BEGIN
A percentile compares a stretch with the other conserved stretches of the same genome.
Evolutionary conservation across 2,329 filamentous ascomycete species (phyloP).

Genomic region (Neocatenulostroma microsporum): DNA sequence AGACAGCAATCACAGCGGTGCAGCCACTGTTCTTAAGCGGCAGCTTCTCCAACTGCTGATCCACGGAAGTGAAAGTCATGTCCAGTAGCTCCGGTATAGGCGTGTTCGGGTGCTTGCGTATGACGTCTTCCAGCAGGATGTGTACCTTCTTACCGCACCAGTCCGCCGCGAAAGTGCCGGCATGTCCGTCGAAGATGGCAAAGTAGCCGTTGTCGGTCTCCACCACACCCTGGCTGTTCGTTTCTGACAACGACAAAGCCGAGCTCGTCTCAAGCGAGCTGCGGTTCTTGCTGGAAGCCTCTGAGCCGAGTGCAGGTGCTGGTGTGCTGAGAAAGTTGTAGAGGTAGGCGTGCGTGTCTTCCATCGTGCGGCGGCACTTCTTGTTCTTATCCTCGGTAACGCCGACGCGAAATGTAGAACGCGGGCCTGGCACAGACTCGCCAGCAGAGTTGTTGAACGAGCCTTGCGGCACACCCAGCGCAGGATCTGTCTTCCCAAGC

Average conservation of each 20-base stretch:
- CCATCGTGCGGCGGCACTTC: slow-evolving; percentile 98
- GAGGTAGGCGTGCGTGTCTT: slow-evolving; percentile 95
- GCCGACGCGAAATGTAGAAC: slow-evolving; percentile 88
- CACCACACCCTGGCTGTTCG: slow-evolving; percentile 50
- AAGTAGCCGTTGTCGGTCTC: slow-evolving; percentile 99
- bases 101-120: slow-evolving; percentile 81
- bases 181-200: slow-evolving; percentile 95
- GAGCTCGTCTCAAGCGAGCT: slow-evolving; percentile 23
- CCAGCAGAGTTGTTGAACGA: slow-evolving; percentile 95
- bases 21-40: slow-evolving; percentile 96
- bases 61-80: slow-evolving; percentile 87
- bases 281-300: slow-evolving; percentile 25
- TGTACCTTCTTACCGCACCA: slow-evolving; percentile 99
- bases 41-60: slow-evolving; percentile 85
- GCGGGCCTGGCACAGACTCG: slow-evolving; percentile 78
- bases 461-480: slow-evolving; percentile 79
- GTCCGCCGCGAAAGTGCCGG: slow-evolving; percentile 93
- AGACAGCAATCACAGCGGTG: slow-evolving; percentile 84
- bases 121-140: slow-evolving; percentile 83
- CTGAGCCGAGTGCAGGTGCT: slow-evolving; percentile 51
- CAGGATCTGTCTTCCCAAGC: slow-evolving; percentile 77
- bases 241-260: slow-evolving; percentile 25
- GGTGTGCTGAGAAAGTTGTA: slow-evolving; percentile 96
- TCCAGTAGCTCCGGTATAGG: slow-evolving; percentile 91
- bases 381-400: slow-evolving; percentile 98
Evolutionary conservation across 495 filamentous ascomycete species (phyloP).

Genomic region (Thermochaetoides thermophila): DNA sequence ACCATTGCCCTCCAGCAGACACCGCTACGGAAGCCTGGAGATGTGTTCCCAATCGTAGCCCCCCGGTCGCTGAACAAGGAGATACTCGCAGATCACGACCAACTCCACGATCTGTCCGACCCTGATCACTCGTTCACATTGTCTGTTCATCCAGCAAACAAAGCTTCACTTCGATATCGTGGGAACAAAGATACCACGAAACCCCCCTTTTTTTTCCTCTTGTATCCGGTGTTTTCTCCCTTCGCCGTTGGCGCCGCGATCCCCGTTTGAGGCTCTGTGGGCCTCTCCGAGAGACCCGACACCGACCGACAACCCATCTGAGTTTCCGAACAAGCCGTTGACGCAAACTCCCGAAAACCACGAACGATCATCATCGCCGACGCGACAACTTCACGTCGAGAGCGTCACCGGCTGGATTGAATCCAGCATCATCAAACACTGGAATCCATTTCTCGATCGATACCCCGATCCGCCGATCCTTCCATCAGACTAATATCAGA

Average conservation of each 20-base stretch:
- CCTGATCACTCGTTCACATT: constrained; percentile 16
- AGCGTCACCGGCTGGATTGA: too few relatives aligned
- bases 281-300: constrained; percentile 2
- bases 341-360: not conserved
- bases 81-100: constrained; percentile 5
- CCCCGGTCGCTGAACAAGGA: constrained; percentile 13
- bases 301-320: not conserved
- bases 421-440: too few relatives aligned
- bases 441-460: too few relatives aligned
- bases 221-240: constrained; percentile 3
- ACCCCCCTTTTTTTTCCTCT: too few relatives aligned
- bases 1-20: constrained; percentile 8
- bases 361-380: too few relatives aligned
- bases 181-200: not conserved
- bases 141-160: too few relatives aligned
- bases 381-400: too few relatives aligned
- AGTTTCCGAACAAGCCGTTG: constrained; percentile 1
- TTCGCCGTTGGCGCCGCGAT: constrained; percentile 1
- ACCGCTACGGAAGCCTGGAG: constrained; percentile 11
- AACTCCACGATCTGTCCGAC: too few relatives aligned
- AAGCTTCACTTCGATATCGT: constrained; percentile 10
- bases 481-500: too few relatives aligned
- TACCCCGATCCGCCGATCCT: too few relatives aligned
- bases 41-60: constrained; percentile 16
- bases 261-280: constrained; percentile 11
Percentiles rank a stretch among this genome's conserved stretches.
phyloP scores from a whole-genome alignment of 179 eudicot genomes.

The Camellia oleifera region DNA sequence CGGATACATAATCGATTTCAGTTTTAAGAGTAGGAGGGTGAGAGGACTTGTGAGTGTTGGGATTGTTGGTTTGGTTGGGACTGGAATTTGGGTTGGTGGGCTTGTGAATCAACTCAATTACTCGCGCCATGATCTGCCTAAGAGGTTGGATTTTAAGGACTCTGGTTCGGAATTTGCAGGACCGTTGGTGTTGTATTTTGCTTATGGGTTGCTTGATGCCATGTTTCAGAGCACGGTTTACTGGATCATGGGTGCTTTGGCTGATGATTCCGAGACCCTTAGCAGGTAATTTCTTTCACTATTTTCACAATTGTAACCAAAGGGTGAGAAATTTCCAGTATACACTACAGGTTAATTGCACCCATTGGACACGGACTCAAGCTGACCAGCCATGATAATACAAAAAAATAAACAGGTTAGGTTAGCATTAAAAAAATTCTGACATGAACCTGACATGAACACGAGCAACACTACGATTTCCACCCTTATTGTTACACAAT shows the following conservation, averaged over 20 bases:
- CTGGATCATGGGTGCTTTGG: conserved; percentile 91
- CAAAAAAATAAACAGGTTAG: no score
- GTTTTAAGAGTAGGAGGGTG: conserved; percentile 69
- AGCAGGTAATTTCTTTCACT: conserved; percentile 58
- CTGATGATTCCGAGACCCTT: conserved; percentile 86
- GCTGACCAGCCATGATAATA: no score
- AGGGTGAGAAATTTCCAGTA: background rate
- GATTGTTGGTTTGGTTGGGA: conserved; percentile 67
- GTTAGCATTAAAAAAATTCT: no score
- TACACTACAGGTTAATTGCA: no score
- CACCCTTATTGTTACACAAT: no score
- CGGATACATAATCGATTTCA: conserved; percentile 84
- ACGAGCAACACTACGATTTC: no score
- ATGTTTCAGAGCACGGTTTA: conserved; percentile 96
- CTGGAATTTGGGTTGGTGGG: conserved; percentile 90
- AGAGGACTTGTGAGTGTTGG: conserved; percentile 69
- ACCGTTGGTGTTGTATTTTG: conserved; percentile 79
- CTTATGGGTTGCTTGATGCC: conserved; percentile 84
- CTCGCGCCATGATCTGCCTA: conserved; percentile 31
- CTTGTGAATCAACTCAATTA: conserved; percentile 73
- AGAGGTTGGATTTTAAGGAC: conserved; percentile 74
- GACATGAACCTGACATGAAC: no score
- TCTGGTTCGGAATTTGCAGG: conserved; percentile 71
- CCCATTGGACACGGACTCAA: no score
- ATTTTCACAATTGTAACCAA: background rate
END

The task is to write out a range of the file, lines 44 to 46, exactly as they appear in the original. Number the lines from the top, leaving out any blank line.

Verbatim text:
- bases 1-20: constrained; percentile 8
- bases 361-380: too few relatives aligned
- bases 181-200: not conserved